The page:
July 29, 2008
By Emily Albert, Upland, CA

The curtain rises and a blaze of light cuts through the scrim, signaling the beginning of the ballet — the beginning of my liberation. Stepping on stage marks an end to pretending, an end to the adult facade that clothes my everyday life. I drop ten of my years in the wings, and without this burden, an inner child is released. It is her seven-year-old smile that dances across my face when I receive the Nutcracker and her giggles that escape my mouth as I pretend to chatter with my little friends. Surprisingly, I feel no guilt for her happiness. The independence of this youth makes me giddy. I am high off the freedom from maturity.

As the scene changes so does my mood. Suddenly my years return, their attached burdens thrown back upon my shoulders. Dazzling lights fade to an eerie grey. The rat king enters, towering over me. But here on stage I acknowledge the fact that I am afraid-- no petrified. For once my terror is tangible and displayed for an audience. My tormenter has left his throne in my mind and looms above my body. I shake and shudder in horror, but without shame.

Leaving my side he thrusts his spear into the side of my prince, opening himself up to a simultaneous attack. Both fall to the ground. Real tears pour down my face and spot my costume, the sorrows of my soul bared. I do not cry my tears into the pillow at night; I wring them out before an audience of thousands. Here it is safe to weep without the mockery of physical silence and mental din. Am I simply an actress weeping for a fantasy?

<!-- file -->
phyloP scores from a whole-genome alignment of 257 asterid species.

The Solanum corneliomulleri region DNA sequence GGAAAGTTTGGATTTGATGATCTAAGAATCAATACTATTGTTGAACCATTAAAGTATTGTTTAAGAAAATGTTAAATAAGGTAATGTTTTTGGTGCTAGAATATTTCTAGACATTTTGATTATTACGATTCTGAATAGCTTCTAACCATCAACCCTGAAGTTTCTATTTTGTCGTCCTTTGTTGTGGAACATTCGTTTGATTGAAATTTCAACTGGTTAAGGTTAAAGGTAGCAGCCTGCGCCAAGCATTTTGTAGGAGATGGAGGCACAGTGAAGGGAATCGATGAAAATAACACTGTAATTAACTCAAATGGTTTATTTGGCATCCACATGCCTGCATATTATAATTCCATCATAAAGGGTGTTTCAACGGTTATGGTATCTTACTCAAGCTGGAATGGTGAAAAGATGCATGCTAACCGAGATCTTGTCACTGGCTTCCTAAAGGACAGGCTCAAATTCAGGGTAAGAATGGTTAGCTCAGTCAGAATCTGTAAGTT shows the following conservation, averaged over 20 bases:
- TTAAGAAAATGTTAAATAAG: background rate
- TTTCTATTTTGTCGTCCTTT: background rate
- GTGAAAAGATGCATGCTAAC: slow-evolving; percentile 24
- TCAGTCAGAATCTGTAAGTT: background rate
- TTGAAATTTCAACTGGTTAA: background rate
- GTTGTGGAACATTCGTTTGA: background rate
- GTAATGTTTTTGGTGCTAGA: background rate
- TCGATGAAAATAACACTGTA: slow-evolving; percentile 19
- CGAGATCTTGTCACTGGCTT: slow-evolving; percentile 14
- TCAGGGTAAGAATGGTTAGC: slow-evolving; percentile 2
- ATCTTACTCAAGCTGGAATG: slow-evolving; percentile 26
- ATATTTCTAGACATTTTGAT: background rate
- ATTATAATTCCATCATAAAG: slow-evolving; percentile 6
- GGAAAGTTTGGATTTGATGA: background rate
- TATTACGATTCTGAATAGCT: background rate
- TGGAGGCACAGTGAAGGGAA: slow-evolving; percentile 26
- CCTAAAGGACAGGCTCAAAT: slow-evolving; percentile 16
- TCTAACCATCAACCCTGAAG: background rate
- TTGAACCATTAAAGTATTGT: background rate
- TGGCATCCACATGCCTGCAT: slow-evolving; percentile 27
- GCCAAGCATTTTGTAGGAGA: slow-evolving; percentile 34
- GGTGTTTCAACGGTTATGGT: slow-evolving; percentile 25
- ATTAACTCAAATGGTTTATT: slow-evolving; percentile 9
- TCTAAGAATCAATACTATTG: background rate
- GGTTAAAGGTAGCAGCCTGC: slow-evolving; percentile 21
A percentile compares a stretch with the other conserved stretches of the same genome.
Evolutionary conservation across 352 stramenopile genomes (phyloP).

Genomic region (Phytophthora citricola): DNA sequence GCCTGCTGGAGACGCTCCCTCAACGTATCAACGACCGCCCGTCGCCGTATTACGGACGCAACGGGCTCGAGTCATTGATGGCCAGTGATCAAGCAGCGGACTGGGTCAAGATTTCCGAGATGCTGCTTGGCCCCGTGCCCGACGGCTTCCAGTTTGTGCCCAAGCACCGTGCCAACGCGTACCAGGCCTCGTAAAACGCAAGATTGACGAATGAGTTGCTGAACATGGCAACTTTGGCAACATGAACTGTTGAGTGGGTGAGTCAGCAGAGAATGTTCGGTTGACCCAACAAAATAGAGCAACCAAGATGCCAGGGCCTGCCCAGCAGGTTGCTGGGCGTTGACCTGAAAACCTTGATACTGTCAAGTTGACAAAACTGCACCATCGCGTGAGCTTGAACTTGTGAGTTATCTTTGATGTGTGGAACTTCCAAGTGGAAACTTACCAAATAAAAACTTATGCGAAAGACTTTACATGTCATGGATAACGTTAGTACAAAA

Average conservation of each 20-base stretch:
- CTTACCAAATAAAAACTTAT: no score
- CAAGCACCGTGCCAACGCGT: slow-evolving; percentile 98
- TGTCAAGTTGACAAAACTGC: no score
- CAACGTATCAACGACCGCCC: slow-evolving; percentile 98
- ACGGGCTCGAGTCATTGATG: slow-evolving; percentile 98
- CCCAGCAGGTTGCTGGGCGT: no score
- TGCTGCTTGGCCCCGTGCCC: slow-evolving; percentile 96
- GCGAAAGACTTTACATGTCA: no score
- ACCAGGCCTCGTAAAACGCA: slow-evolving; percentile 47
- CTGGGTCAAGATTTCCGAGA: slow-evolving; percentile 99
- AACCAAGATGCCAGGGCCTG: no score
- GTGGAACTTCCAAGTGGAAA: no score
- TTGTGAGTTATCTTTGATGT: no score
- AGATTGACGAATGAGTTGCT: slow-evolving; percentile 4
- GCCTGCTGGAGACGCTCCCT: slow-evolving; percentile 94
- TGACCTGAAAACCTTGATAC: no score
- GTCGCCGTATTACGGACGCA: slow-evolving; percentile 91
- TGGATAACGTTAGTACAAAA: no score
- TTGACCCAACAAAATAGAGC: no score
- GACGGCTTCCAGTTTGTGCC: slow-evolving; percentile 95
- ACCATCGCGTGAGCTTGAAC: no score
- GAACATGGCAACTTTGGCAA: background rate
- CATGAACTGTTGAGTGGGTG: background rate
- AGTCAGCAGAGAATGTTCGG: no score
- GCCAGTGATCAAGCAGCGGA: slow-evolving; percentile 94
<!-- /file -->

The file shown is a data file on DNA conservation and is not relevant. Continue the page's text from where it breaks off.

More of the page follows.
The torrent is curtailed, cut short just before I lose all control and break down. My prince awakens and the sweet notes join our bodies as we waltz a happy ending. There is a sense of certainty in this act. Every step is planned; there are no unexpected developments. I have escaped to a place of preconceived perfection and order. This is a land where chivalry and morality prevail over evil; where time does not stretch out before me in a taunting series of uncertainties. Entirety is encompassed in two orderly acts and a brief intermission. Rest assured, a happily ever after will occur before the curtain drops.

Each performance is a roller coaster of laughter and lamentation, draining every bit of truth from my veins and leaving me wonderfully anesthetized. Moods need not be stable and static. They can rise and fall and crash with the crescendos of the orchestra below. When I step on stage there is no need to assume a role. I exist in truth. Behind the mask of my character I am emancipated from the restrictions of daily life to pursue a reality that does not exist. Under this guise of make-believe there is true freedom.

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